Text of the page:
The organization of a “volunteer effort” to aid the Sheriff of a county in America became formally known as a posse back to the early 1600’s. The name “posse” is derived from the familiar Latin term “posse comitatus” which translates to a “volunteer effort of the county.”
Though much has changed over the 300+ years since the formation of the first American posses, the origin of volunteerism to benefit the citizens of the county still remains the cornerstone of even today’s dedicated posses.
The mounted posse is a non-profit group of volunteers who dedicate their time to their communities and the Sheriff's Department. The troops are comprised of volunteers who use their personal horses for Department duties such as patrol, search and rescue, public relations, parade detail and charity events.
Not all members of the mounted posse are riding members. Many troops welcome volunteers who would like to dedicate their time as "ground support" whose jobs are to ensure safety of the crowds and public who wish to interact with the posse horses and riders, provide clean up detail, and ensure the protection of the riders' personal equipment while on duty as well as serve as "eyes and ears" lookout in different situations.
Not Just for “Show and Tell”
Often the face of the department at special events like parades, Ramona Pageant, Coachella Fest, Balloon and Wine Festival, Farmer’s Fair, and malls during holidays, the Sheriff's Posse plays a very important role in public relations for the department around the county. Today’s posse however, are much more than just for “show and tell.”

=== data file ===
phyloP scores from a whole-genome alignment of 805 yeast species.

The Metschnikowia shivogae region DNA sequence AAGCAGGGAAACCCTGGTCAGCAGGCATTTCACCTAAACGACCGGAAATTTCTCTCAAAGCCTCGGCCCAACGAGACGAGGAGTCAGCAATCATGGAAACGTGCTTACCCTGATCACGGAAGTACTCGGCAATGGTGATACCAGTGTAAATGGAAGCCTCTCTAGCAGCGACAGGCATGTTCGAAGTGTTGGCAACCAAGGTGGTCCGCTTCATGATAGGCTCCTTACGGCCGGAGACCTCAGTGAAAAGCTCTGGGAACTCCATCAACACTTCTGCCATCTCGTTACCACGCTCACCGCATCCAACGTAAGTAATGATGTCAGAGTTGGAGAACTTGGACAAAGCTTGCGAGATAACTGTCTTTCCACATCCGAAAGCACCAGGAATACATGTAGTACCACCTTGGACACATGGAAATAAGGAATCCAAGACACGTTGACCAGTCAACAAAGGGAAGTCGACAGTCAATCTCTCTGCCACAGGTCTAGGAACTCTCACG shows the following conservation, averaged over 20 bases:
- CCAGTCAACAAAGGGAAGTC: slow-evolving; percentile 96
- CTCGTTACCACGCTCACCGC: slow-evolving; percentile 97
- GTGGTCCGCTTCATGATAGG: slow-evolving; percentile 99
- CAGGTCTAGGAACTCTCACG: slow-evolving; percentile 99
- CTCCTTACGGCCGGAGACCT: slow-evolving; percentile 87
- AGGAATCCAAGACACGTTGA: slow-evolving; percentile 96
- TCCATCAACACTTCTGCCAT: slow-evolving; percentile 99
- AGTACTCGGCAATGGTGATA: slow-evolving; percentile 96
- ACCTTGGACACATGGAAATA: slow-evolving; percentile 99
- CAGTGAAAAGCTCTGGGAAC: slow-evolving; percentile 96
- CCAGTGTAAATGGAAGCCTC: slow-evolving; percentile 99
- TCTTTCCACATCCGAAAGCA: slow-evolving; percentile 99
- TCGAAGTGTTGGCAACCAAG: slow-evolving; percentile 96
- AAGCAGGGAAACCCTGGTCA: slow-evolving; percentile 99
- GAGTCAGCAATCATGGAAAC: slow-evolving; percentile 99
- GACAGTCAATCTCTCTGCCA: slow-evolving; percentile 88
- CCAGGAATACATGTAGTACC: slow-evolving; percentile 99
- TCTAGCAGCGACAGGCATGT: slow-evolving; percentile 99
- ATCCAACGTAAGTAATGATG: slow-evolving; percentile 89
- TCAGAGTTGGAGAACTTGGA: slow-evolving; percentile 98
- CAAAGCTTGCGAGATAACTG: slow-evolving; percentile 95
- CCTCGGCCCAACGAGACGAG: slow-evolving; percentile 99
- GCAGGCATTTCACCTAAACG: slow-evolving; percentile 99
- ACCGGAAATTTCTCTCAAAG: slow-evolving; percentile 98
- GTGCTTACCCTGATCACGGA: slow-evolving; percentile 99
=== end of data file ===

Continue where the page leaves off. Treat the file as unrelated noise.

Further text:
Volunteers must be 18 years of age. Be a citizen of the United States of America or a legal resident with a citizen application in process, pass a basic background investigation and be in reasonable health and physically able to perform the duties required of a Mounted Posse members. Riding members must own, or have reasonable access to and satisfactorily maintain an equine in good condition and sound health. Riding members must also own or have reasonable access to a truck and horse trailer. Ground support members need not own a horse or trailer, but should be able to meet the physical requirements of their duties.
How to Volunteer
Whether patrolling Water District lands in the Banning Pass area on weekends for trespassers and vandals, patrolling the horse trails of Norco, or assisting at DUI checkpoints in Hemet, the Sheriff's Mounted Posse contributes in many ways beyond just appearances at special events.